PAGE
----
Workplace Burnout, Disability & Discrimination

Workplace Burnout, Disability & Discrimination

An employment tribunal had recently ruled that a legal firm had discriminated against an employee, at the time the disabled employee was experiencing significant levels of burnout. The employment tribunal found that the firm had failed to understand its employee’s impairments relating to mental health conditions, as a result, the employer failed to respond inclusively and appropriately. At times the employee was working in the excess of 15 hours per day. Cases like these demonstrate the importance of employers gaining an understanding of why disability equality awareness training is valuable for the culture of a company.  In the Case – Taplin v Freeths LLP, the employer was aware of the long hours worked by the employee and their impairment, diagnoses of adjustment disorder, anxiety, and depression. Despite this, the employer had not taken any steps to train themselves or their staff on disability equality awareness, there was no health assessment or implementation of reasonable adjustments to address the support of the employee's impairments or reduce the excessive working hours. 

Definition of burnout at work?

Employers need to be aware that extreme or prolonged stresses in the work environment can build up over time and result in employee burnout. According to the World Health Organisation (WHO), ‘burnout is defined as a syndrome of chronic workplace stress that has not been successfully managed'. It can also result in the employee feelings low levels of energy or severe exhaustion, with employees developing feelings of negativity or employees/employers having the perception that the disabled employee isn’t meeting the expectations or requirements of the role.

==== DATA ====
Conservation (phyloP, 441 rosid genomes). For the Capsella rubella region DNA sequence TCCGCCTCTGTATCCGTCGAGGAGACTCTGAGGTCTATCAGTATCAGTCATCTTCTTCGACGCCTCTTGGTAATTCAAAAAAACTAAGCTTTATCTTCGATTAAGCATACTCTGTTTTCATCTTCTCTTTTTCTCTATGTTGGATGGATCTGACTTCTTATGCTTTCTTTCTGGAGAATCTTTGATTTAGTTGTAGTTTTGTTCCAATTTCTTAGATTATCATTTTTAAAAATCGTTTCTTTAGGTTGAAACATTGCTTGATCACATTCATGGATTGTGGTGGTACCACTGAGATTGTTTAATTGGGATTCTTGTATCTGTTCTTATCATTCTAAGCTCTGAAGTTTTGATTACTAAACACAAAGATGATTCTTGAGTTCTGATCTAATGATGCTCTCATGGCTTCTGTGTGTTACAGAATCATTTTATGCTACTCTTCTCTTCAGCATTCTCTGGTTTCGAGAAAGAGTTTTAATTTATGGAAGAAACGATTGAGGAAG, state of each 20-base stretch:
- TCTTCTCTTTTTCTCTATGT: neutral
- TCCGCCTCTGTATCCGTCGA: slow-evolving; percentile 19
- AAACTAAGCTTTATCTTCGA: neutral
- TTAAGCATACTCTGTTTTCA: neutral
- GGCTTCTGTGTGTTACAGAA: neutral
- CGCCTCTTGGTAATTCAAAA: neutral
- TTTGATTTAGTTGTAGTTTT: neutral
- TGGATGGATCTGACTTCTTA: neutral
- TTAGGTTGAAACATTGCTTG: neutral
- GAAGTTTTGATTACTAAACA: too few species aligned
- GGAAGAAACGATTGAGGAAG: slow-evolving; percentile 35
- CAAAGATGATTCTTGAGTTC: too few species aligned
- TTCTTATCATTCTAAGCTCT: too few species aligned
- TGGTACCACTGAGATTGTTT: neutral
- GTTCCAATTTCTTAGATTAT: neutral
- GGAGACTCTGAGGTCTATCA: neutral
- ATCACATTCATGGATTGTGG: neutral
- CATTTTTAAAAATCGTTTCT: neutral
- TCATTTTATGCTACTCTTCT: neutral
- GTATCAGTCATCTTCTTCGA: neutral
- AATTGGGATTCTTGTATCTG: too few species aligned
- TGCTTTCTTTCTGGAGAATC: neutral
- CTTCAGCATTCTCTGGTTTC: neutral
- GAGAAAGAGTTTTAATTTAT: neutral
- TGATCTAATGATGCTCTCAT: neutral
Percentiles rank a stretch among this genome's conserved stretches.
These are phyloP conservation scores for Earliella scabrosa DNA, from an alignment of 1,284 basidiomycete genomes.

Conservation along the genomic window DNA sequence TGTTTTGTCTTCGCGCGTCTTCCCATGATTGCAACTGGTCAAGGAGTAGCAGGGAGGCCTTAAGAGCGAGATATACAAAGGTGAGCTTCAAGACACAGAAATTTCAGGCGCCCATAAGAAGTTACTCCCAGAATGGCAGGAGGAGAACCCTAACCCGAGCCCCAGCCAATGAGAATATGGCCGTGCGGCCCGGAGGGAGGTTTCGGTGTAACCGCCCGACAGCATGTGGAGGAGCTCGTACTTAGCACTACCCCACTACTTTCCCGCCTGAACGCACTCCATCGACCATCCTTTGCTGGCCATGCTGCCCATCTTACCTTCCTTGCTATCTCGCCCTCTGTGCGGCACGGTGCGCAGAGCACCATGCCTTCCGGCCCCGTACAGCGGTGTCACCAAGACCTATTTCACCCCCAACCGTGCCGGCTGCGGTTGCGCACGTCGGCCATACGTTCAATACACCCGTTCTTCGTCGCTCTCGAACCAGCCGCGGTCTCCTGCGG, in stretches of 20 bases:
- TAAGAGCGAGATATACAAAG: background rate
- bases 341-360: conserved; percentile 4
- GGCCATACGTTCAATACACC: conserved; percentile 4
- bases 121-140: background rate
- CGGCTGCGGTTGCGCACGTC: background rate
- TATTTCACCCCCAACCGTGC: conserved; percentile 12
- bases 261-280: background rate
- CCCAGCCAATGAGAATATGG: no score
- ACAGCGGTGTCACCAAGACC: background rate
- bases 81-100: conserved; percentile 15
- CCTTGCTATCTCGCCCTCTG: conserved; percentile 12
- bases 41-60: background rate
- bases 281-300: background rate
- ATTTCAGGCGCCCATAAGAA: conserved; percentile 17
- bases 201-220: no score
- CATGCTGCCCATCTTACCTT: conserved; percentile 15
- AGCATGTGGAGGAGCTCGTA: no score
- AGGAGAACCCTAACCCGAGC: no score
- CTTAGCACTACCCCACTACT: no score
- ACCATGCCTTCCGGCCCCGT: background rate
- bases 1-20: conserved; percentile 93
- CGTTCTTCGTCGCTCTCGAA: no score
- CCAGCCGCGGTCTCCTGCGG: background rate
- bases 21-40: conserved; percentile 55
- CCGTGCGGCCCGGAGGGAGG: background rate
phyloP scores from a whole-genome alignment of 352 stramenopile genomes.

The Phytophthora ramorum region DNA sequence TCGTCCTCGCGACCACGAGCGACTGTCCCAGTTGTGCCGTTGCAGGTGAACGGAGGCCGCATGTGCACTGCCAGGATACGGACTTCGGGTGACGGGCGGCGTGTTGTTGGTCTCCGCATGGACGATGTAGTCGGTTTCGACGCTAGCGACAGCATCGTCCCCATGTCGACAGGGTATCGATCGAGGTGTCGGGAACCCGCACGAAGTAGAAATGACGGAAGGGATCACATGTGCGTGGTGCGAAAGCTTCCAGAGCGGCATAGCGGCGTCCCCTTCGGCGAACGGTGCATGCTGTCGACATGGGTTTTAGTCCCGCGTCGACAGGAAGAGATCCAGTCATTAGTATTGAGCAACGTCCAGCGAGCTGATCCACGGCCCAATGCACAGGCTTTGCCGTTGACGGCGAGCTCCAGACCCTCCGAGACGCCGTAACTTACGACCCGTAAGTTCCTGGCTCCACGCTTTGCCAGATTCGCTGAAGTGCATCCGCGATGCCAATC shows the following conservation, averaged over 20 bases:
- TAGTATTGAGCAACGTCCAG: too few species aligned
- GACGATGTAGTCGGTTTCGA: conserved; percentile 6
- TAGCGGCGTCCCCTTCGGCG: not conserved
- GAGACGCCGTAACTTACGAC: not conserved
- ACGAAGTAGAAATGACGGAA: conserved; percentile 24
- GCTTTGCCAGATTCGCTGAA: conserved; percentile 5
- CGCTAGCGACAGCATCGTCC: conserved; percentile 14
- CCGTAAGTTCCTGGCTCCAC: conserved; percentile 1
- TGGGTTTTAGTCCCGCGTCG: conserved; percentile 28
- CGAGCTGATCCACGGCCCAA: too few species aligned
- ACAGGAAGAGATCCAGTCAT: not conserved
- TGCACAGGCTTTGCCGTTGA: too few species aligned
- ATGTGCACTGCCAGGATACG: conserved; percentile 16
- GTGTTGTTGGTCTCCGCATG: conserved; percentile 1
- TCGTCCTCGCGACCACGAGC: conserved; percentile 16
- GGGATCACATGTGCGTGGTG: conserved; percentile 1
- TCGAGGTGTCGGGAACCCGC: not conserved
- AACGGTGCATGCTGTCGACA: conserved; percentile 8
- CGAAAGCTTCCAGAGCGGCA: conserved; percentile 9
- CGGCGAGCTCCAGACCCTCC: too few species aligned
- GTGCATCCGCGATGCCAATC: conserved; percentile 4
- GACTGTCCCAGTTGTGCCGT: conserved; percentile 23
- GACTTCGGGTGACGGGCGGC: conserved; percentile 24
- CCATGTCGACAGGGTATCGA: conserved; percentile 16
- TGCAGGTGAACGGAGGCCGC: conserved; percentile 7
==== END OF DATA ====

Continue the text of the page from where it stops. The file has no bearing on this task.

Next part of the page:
Disability under the Equality Act 2010

Under the Equality Act 2010, a person is disabled if they have a mental or physical impairment, which has a substantial and long-term adverse impact on their ability to undertake normal day-to-day activities. It should also be noted that ‘substantial’ means more than minor or trivial, and ‘long term’ applies to anything lasting for 12 months or longer.

What inclusive measures can be put into place to support employers and increase inclusion throughout the workplace?

Long-hours culture, under-resourcing, and excessive pressure should always be avoided by all companies. As seen in the Case of Taplin v Freeths. A non-inclusive working environment is likely to have a significant impact on employees' impairment(s) and create an acquired mental health impairment.

It is imperative that employers are vigilant in identifying and recognising signs of employees experiencing burnout and strongly implement the requested reasonable adjustments. 

T.I.N encourage employers to the importance of disability equality awareness, to ensure that companies are working inclusively. Also, we recommend conducting regular reviews of all diversity and inclusion policies, and strongly think about how to positively raise awareness of disability equality by engaging in our inclusive disability equality training workshop. 

For tailored support on our inclusive workshops or any other area of inclusion, send us an email to: